30 August 2005

Film-shilm: Whose critic is (s)he anyway?

So I read a review in the Indian Express, telling me that "No entry" is a movie that should be avoided. An unfamiliar byline in Deccan Herald says it is fun.
My guess is that the latter is a newbie to the media, fresh out of a college, and enjoying herself--like the average youthful viewer.
Brings us to the question on film criticism: Is the reviewer someone who advises the reader to see or not to see a movie? Or is that someone imposing her/his standards on the reader? Or is this some arty critic using exalted standards of Cinema with a capital C, gorging on Truffauts like waffles for breakfast?
I broadly welcome the dumbing down of movie reviews, at least for their ability to connect with the average reader. But I would prefer reviews that assess films in their genre and mix healthy criticism with a feel for the readership. Easier said than done.
Writing for the Dumb requires a lot of Intelligence.
And it reminds me of a famous quote from Amitabh Bachchan, who was once asked why he was paid so much for running around trees.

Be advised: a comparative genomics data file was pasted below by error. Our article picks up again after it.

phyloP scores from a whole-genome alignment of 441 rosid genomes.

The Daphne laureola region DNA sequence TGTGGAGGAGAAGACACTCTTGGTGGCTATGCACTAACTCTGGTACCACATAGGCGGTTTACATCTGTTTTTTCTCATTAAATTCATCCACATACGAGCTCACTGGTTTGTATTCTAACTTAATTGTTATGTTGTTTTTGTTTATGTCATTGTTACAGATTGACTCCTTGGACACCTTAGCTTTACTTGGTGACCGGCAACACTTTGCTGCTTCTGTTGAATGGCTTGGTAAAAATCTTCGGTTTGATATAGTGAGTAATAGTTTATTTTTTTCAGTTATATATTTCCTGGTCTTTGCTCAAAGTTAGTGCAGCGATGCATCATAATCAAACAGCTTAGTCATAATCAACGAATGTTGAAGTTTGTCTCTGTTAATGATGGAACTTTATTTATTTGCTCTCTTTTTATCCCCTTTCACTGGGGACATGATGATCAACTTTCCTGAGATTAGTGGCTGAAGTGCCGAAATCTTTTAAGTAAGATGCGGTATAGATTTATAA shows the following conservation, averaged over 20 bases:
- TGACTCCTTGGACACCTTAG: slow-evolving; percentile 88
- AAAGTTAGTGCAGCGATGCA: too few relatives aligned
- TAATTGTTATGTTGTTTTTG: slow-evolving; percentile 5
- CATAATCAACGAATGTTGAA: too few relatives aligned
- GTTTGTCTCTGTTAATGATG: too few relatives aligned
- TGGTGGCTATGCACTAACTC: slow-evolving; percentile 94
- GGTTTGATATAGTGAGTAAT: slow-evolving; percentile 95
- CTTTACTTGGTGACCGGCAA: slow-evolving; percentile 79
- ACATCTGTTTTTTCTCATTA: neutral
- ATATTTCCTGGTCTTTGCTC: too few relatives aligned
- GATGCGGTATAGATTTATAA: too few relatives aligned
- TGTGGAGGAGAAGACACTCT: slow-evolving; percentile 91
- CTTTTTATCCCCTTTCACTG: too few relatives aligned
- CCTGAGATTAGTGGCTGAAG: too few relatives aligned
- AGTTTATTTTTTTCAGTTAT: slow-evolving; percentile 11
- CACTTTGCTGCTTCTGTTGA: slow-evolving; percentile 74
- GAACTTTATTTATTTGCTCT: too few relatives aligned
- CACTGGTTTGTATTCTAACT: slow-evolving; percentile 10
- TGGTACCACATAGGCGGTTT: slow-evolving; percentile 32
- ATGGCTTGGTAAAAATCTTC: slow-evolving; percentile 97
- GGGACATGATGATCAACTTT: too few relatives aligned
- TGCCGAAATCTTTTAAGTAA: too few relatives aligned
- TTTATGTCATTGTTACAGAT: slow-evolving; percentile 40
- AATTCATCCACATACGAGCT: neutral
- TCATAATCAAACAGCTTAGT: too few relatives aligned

Answer: "It is very difficult to make something stupid look convincing!"

24 August 2005

Columnist blues: Opinion vs Bias

If you thought columnists voiced opinions, and it was a natural thing, it may pay to think again on the issue.
Opinions are one thing, bias is another. One is about a point of view, the other is about integrity.

News is out that a New York Times columnist faces a defamation complaint from Institutional Shareholder Services, a reputed advisory agency that offers its considered opinion. It seems from the story that the columnist accused it of bias, and ended up facing the same charge! Is it okay to hurt reputations?
Here is the story:

And here is the column:

In India, this could be food for thought after a recent incident involving a planned (but not real) privilege motion against Pioneer columnist Swapan Dasgupta after he questioned the neutrality of the Lok Sabha speaker, Somnath Chatterjee, using some data and plenty of vitriol to paint the chair with the speaker's communist red. But the columnist is a well-known saffron sympathiser!
We can bring this colour scheme down to political mudslinging but that does not mean that we can abandon measured thoughts on where a columnist becomes biased and where s/he voices a well-thought-out opinion. In such cases, both the reputation of the columnist and the facts in question play a role.